Brooke’s Place Helps Children, Teens and Young Adults Grieve
In 1999 Pam Wright, a licensed mental health counselor, noticed a need in central Indiana for an ongoing community support program for children grieving for a loved one. With a group of colleagues, Wright founded Brooke’s Place, named after a resilient young lady who lost her father in a plane crash when she was just 13.
The organization has provided grief support for young people and their families throughout the last 20 years. The program revolves around the understanding that children grieve differently than adults, and need support tailored to their needs. Twice-per-month support groups are broken up by age: 3-5, 6-9, 10-12, teens, and young adults.
“Part of what’s important for kids who are grieving is knowing what’s going to happen,” says Theresa Brun, executive director of Brooke’s Place. “When they come here, there is a routine they know and are comfortable with, along with people they know and are comfortable with. One 12-year-old boy told me that Brooke’s Place is the safest place on earth. That’s exactly what we want to be for these kids.”
Brun calls the volunteers the lifeblood of the organization. The majority of volunteers do not have a background in childhood grief or therapy. What they do have, however, is a fervent desire to walk alongside children who are grieving, and many have their own personal childhood grief stories.
“They say that they wish they’d had a Brooke’s Place when they were young to help them through,” Brun says of her volunteers.
Each volunteer goes through an interview process, background check, and 22 hours of training. Each learns tactical, practical ways of handling different situations that might occur during group time. Once volunteers are assigned to a group, there is a 3-to-1 children-to-facilitator ratio.
“This provides flexibility in case a child needs to work more directly with an adult on a particular night,” Brun says.
Bill Griffith recently celebrated his twentieth year as a Brooke’s Place volunteer, and says he has learned some powerful life lessons from volunteering.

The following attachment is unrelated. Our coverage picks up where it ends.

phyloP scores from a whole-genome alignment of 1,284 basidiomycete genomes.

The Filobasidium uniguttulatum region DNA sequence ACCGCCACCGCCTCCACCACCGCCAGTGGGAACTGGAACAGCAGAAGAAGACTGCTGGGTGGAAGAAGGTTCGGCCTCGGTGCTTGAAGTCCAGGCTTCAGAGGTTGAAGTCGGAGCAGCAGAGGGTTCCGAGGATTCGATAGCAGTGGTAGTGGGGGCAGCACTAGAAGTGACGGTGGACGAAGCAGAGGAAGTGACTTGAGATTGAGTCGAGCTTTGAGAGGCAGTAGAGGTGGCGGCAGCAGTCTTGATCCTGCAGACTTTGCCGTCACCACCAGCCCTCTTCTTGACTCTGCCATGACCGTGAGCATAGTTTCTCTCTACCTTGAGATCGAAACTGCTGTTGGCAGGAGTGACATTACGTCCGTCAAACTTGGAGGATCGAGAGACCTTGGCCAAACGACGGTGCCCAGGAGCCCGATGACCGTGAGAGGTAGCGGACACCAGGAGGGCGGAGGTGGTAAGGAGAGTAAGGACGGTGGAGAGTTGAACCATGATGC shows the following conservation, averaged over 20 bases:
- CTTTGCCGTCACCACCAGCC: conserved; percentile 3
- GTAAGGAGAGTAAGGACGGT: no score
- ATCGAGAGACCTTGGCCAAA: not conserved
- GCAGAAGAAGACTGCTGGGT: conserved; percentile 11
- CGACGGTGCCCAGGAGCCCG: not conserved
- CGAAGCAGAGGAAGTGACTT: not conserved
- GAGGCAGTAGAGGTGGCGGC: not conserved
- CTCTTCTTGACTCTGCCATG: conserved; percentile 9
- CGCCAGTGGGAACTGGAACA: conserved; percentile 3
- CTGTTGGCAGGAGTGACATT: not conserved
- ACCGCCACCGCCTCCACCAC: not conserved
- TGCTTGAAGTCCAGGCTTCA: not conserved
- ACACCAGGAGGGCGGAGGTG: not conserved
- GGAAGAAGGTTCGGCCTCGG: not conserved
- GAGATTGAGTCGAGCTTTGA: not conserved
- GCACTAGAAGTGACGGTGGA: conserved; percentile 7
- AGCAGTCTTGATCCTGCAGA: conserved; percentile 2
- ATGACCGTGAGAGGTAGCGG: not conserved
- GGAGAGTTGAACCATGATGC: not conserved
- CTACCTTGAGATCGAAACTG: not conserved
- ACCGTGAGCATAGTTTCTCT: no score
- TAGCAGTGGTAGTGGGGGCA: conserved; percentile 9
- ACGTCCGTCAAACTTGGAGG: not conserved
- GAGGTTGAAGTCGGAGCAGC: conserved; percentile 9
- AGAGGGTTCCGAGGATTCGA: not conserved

“I have learned that a compassionate presence is more important than words spoken,” Griffith says. “The children in my groups have given me more than I could have ever imagined, as I have watched them learn they are not alone in their grief. I feel blessed to be a part of their journey and Brooke’s Place.”
The support group setting enables children and teens to talk about their deceased loved one, and can allow them to use other coping skills and activities to articulate their pain. For instance, participants can go to the organization’s Volcano Room to rip up phone books, bang pool noodles against the walls, or express grief with musical instruments. The Expression Room provides a setting for children to draw or write about their feelings.
Representatives from the nonprofit organization Paws & Think come to Brooke’s Place once per month, during which kids can interact with dogs. Human-animal interaction can be extremely impactful – a five-year-old girl who was quiet and withdrawn after losing her mom refused to open up at Brooke’s Place until an orphaned puppy crawled into her lap.
“She began petting it and explained that she, too, no longer had a mommy,” Brun says.
In addition to support groups, Brooke’s Place also offers an annual weekend camp for 90 campers aged 7 to 17 who have lost a loved one. Camp Healing Tree takes place during the third week of August on the west side of Indianapolis at Jameson Camp, providing kids with the chance to do normal summer activities like rock climbing, swimming and yoga, all amidst a safe place for processing grief.
The average duration of Brooke’s Place program participation is typically between 12 and 17 months, and some kids have stayed as long as eight years.
“Brooke’s Place is a place where children, youth and adults discover the emotional support and energy needed to express their grief for as long as they desire,” says Ben Keckler, former Brooke’s Place board member and grief support facilitator. “That’s pretty special.”
Brun says allowing kids time and flexibility to express their grief is important, and children can grieve in waves and bursts – perhaps crying one minute and playing the next.
“Changing moods doesn’t mean they’re not sad or that they’re done grieving,” Brun says. “We’re teaching healthy coping skills so that grief doesn’t negatively impact children’s lives in the future. We want to help children thrive in the midst of that grief.”
Brooke’s Place is located at 8935 North Meridian Street, Suite 200 in Indianapolis. For more information and to make a donation, call 317-705-9650 or visit brookesplace.org.
Legacy of Hope Breakfast Planned for November 19
November is National Children’s Grief Awareness Month, and on November 19, Brooke’s Place leaders will hold the annual Legacy of Hope breakfast to raise funds and create awareness about the importance of serving grieving children. The keynote speaker will be Will Reeve, the son of Christopher and Dana Reeve, who lost his dad at age 11 and his mom at 13. Reeve serves on the board for the National Alliance for Grieving Children. Visit brookesplace.org for event details.
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